Jump to ContentJump to Main Navigation
The Metamorphoses of FatA History of Obesity$
Users without a subscription are not able to see the full content.

Georges Vigarello

Print publication date: 2013

Print ISBN-13: 9780231159760

Published to Columbia Scholarship Online: November 2015

DOI: 10.7312/columbia/9780231159760.001.0001

Show Summary Details
Page of

PRINTED FROM COLUMBIA SCHOLARSHIP ONLINE (www.columbia.universitypressscholarship.com). (c) Copyright University of Minnesota Press, 2022. All Rights Reserved. An individual user may print out a PDF of a single chapter of a monograph in CUPSO for personal use.date: 27 June 2022

Toning Up

Toning Up

(p.99) 11. Toning Up
The Metamorphoses of Fat

Georges Vigarello

, C. Jon Delogu
Columbia University Press

This chapter describes eighteenth-century treatments for the fat person. New slimming programs focused on the image of powerlessness and the theme of a collapse that favored fat buildup. An illness explained as a slackening of tissues logically called for a remedy based on their reinforcement. This resulted in anti-obesity toning formulas and stimulants all designed to “fortify” the flesh in order to better eliminate all excess. This also led to a diversification of practices that gave greater importance to exercise and elevated the discovery of electricity and the promise of it improving the tone of limbs and skin. Diet now became the focus of numerous debates. Questions arose, for example, about the consumption of light, delicate, and juicy (de bon suc) meat. It was considered a tonic by some, but “dangerous” by others. Choices multiplied and options competed with each other. There were arguments with a “qualitative” approach to diet before modern chemistry eventually made them more “objective”.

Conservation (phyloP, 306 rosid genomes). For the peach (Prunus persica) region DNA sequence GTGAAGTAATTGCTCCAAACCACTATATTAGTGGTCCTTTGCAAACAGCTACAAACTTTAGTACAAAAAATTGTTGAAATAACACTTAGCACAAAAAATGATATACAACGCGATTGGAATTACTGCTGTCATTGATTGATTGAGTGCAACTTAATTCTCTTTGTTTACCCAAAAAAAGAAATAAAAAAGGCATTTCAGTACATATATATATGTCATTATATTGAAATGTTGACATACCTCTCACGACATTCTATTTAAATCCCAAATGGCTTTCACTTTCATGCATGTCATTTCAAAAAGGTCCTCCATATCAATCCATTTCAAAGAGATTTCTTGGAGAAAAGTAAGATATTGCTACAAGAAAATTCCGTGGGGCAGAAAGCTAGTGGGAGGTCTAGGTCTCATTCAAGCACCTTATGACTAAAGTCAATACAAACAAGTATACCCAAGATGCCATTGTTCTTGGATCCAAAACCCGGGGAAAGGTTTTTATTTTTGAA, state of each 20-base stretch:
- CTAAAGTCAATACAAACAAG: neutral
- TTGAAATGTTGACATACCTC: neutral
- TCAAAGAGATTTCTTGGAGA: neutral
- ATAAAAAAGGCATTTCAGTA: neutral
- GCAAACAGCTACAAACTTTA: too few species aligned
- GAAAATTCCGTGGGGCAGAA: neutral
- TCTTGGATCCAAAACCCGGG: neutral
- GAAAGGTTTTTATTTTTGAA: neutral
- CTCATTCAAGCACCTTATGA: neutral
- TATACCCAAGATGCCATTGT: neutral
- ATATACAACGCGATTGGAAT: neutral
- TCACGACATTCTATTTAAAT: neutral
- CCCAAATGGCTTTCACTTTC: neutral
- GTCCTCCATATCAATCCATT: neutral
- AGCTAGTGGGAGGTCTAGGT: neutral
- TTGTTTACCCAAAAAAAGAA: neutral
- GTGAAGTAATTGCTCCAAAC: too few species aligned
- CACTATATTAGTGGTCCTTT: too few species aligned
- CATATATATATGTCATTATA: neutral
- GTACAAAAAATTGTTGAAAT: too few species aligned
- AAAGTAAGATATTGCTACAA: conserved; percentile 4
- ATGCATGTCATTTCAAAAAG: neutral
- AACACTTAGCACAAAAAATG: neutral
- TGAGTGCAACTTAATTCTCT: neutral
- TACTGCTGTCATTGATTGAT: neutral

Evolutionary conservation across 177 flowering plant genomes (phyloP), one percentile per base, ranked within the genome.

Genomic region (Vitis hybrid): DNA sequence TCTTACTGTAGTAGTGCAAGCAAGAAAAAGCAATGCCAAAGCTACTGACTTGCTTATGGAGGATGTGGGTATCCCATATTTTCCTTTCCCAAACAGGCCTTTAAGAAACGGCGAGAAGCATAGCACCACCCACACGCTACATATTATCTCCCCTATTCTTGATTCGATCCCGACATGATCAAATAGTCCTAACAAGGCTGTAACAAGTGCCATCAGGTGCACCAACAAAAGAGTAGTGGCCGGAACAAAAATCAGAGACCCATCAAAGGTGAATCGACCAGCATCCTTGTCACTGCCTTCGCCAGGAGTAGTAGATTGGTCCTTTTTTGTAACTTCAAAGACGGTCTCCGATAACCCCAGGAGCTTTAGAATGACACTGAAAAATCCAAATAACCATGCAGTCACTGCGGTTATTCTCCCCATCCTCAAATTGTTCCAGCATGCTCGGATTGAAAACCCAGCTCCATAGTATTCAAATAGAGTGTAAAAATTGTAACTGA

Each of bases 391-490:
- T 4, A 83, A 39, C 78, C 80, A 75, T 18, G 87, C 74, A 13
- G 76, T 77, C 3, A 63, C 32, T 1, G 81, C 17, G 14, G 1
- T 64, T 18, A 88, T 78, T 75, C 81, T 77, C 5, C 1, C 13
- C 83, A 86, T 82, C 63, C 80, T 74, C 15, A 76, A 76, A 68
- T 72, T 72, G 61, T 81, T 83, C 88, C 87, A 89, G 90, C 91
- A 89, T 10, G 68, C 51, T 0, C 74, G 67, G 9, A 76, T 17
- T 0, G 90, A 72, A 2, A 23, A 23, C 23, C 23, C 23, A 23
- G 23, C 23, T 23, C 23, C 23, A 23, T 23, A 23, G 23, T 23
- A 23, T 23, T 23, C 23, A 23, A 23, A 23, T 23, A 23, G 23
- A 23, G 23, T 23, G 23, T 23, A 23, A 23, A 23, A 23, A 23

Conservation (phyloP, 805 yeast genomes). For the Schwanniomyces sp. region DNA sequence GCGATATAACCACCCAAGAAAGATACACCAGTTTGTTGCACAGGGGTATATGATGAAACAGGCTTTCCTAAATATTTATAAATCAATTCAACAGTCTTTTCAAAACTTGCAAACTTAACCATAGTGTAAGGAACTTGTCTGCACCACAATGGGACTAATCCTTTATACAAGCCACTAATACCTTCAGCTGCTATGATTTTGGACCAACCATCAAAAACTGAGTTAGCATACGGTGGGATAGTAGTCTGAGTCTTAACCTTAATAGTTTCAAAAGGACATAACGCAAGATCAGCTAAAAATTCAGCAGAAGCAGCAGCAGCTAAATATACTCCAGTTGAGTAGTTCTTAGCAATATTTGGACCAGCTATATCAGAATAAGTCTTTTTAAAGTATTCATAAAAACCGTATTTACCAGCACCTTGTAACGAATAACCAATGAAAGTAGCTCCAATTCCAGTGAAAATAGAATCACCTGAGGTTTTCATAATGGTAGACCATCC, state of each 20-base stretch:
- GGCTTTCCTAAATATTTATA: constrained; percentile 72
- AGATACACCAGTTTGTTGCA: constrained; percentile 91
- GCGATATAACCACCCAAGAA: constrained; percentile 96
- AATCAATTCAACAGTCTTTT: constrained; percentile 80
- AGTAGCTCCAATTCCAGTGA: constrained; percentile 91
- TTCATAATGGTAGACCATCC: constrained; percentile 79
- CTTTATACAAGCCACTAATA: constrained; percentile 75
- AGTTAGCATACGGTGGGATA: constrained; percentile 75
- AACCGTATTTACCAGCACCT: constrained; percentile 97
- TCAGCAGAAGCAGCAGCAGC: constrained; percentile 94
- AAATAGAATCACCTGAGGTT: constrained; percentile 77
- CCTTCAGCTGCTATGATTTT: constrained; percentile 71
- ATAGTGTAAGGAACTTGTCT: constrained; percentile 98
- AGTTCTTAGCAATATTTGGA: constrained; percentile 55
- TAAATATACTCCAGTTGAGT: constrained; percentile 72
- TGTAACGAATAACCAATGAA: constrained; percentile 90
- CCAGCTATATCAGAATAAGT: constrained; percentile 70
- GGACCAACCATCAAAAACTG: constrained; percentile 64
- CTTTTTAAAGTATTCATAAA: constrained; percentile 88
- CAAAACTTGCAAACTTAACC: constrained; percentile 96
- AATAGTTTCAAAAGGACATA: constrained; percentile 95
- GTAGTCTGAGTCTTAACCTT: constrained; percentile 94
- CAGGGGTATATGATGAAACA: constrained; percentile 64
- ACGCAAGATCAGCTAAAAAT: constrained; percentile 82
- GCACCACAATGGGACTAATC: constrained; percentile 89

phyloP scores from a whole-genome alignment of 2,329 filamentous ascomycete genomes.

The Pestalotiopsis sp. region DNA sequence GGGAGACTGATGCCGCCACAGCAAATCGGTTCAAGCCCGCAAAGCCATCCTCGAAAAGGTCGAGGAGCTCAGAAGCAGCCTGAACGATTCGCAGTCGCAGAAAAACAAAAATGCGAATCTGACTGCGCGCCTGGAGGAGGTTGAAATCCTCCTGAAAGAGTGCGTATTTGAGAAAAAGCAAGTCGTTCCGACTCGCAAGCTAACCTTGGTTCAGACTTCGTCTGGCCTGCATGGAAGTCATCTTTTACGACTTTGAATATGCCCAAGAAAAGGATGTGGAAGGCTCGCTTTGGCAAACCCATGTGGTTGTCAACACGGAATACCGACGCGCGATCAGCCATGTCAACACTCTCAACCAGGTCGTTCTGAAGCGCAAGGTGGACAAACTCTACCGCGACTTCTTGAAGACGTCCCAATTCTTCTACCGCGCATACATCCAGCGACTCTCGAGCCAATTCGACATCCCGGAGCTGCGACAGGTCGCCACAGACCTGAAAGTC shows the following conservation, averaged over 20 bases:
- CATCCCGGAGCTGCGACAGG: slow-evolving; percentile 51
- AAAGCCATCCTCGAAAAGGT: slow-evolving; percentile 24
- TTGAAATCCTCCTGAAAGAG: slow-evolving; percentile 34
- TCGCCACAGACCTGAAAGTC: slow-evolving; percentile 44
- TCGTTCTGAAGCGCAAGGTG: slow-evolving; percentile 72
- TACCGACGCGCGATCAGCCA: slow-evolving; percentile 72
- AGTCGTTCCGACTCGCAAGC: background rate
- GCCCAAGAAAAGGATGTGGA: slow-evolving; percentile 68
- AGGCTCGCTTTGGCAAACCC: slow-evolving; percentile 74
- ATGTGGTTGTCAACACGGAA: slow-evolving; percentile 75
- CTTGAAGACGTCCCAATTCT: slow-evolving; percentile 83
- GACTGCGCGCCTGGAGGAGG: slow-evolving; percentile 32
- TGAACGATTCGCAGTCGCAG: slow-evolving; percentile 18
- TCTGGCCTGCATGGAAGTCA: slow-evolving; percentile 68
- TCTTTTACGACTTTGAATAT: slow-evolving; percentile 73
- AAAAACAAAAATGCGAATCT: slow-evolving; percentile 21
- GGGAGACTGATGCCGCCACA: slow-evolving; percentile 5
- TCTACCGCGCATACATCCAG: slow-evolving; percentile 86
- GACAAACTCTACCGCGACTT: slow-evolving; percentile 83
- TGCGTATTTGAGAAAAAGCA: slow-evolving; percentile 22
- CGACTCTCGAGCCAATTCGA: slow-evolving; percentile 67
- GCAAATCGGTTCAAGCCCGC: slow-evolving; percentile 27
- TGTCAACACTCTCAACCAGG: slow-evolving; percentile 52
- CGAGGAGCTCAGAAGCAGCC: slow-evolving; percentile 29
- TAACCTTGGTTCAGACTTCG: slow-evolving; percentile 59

Keywords:   fat, fat people, slimming programs, anti-obesity recipes, tonics, stimulants, exercise, electricity

Columbia Scholarship Online requires a subscription or purchase to access the full text of books within the service. Public users can however freely search the site and view the abstracts and keywords for each book and chapter.

Please, subscribe or login to access full text content.

If you think you should have access to this title, please contact your librarian.

To troubleshoot, please check our FAQs, and if you can't find the answer there, please contact us .